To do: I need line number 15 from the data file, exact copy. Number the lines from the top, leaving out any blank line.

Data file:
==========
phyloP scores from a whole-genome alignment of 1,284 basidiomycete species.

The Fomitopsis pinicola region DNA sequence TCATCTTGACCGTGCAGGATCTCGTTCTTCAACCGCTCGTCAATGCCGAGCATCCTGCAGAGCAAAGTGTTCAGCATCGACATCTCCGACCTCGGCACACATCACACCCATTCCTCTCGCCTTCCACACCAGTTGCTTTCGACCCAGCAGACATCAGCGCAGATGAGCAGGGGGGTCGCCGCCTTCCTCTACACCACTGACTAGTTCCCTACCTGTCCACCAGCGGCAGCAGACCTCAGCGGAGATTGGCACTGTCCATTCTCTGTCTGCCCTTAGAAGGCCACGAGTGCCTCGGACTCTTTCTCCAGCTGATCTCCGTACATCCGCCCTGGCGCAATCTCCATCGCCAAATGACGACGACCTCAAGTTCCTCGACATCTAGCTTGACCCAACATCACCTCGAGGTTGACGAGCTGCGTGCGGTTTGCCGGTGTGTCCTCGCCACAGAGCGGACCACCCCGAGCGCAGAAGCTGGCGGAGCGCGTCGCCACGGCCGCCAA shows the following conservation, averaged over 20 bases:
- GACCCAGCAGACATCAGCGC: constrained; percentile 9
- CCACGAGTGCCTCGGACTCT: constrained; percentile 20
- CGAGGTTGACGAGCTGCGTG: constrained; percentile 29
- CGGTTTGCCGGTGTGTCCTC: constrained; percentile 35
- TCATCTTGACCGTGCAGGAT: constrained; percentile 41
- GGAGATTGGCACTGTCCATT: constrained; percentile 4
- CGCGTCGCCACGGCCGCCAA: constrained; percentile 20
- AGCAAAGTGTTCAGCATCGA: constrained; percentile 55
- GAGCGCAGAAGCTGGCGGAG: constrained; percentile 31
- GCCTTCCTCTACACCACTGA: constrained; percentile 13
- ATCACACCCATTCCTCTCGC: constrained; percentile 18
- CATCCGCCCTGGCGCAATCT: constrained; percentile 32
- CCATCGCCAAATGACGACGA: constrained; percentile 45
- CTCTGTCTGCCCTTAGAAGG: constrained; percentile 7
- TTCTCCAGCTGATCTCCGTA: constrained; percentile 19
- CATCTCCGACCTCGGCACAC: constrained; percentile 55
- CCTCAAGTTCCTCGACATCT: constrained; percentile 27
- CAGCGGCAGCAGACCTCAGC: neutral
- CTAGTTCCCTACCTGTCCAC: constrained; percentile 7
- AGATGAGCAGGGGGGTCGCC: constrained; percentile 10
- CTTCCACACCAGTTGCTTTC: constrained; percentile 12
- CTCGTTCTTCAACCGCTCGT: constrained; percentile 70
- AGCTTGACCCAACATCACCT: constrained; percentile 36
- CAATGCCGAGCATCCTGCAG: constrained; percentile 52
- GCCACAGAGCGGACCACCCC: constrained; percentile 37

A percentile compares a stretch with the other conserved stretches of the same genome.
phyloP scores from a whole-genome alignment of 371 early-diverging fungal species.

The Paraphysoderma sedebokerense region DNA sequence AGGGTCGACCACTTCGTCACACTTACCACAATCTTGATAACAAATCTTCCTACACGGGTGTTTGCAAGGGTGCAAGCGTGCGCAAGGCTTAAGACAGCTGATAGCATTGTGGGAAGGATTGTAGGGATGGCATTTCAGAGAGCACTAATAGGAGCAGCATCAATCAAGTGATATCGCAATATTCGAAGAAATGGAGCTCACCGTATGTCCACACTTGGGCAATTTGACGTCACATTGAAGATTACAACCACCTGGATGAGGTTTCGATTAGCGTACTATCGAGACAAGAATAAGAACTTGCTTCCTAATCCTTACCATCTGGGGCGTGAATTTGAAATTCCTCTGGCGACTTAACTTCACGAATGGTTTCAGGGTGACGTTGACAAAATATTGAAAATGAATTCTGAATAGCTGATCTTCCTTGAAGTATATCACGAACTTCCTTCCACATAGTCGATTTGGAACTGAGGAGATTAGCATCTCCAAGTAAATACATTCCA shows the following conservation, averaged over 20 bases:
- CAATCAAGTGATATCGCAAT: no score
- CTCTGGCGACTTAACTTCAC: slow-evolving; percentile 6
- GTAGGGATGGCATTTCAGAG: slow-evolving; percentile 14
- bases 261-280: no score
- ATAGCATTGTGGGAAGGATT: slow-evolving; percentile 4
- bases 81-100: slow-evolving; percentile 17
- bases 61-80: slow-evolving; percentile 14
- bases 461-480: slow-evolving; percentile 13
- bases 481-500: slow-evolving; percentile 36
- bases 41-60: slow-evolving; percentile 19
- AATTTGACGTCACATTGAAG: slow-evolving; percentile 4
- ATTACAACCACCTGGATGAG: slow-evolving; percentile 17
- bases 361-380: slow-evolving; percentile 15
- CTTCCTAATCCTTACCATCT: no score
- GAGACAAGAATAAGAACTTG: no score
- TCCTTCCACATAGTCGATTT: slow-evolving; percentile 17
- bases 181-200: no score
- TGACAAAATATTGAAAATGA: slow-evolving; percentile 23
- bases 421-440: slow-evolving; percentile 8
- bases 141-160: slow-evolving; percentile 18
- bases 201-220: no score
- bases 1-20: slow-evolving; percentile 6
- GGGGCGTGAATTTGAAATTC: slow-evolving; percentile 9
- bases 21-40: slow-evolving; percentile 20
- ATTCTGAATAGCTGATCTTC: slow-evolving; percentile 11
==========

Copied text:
- CCATCGCCAAATGACGACGA: constrained; percentile 45